New York legislators recommend more copper surfaces

Proposed state bills would require anti-microbial copper push plates and handles on doors of new publicly funded buildings.

April 20, 2020

Legislators in the state of New York have introduced bills designed to require the use of copper pushplates on doors in buildings that will be built with public funding or financing.

An April 17 online report by the Rome (New York) Sentinel indicates two different legislators have introduced bills that would “require construction projects that receive public funding to use anti-microbial copper alloy for all touch surfaces to reduce the spread of disease-causing bacteria and viruses, including COVID-19.”

Copper and copper alloys have been gaining attention and some investment as materials that can help prevent the spread of viruses and other microbes.

New York Assemblywoman Marianne Buttenschon, a co-author of one of the bills, reportedly referred to studies that have found door handles and handrails made of copper can offer significantly lower contamination levels as measured by the presence of disease-causing bacteria compared with other commonly used materials.

The Sentinel article quotes a spokesperson from Rome, New York-based Revere Copper as saying the construction market had not yet backed the use of copper in such anti-microbial applications, but a bill such as the one in New York could be “a step in the right direction.”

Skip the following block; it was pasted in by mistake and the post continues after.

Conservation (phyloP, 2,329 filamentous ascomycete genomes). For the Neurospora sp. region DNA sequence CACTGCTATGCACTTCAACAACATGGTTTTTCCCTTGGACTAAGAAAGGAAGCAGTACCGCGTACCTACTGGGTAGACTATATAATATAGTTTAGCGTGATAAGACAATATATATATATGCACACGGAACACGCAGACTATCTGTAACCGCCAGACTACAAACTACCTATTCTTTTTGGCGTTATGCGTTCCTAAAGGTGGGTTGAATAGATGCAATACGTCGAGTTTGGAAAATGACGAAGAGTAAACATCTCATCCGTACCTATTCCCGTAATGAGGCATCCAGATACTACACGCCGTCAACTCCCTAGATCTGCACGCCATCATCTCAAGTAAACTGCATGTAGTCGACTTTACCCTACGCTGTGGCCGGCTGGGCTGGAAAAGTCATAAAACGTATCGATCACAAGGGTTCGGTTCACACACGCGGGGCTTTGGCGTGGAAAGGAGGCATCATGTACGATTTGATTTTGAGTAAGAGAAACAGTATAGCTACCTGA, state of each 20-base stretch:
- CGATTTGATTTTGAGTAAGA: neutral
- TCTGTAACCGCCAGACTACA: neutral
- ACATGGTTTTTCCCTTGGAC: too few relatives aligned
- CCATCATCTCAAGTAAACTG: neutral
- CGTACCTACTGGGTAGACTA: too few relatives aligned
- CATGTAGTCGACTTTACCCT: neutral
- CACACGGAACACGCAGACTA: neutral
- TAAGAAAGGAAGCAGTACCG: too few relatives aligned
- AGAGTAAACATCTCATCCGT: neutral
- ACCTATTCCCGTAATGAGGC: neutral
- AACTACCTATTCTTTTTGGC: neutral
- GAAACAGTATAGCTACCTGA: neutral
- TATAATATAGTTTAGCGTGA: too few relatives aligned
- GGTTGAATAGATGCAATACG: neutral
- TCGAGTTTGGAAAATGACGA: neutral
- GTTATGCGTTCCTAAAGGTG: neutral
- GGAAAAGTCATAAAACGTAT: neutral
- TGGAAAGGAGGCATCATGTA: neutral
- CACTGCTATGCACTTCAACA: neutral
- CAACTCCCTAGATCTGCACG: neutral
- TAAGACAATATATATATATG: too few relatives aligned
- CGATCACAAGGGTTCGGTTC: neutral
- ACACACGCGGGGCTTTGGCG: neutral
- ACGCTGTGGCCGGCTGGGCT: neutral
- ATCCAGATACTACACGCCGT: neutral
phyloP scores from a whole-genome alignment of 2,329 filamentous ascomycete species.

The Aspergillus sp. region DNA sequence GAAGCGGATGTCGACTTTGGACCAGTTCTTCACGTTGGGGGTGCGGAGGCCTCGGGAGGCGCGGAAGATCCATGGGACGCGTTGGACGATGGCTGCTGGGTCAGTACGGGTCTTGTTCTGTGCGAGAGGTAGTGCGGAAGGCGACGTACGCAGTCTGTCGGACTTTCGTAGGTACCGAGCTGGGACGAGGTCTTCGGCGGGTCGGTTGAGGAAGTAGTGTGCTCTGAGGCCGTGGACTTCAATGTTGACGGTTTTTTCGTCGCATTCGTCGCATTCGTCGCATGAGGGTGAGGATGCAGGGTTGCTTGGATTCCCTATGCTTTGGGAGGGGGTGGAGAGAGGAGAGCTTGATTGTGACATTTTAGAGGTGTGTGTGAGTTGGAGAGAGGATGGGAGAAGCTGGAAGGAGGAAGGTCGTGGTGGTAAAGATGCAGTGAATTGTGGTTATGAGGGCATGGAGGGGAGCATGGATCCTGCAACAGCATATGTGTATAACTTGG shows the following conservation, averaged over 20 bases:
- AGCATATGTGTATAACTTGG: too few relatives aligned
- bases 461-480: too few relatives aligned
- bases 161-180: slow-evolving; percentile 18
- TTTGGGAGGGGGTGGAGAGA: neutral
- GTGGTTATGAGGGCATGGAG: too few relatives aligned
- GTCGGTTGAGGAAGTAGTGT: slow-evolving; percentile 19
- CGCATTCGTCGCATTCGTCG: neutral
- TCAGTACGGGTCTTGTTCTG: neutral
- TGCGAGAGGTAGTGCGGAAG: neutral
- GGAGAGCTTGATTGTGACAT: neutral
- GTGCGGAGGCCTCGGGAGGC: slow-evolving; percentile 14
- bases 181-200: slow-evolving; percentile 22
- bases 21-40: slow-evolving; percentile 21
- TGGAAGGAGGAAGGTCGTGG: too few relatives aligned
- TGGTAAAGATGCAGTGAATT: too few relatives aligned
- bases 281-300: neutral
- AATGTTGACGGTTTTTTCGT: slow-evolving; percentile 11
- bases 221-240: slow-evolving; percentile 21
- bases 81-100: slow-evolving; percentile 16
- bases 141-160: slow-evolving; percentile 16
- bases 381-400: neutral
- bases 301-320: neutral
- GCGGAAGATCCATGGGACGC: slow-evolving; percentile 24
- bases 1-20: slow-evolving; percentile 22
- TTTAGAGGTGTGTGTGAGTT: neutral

On its website, Revere says the recycled content percentage of its bare Classic Copper product is greater than 90 percent. The company produces copper in sheet, plate, coil, strip and bar forms.

Another metal found commonly in environments with a high level of sanitation required is stainless steel. An April article in the Kentucky-based Lane Report says the North American Stainless (NAS) mill in the Bluegrass State is staying busy in part for that reason.

“We are proud to play an important role in America’s fight against the novel coronavirus,” it quotes NAS CEO Cris Fuentes as stating.

Fuentes says some of the NAS metal produced “winds up in critical health care devices.” Adds the CEO, “We are a vital part of the American supply chain and take pride that it is American workers making the steel.”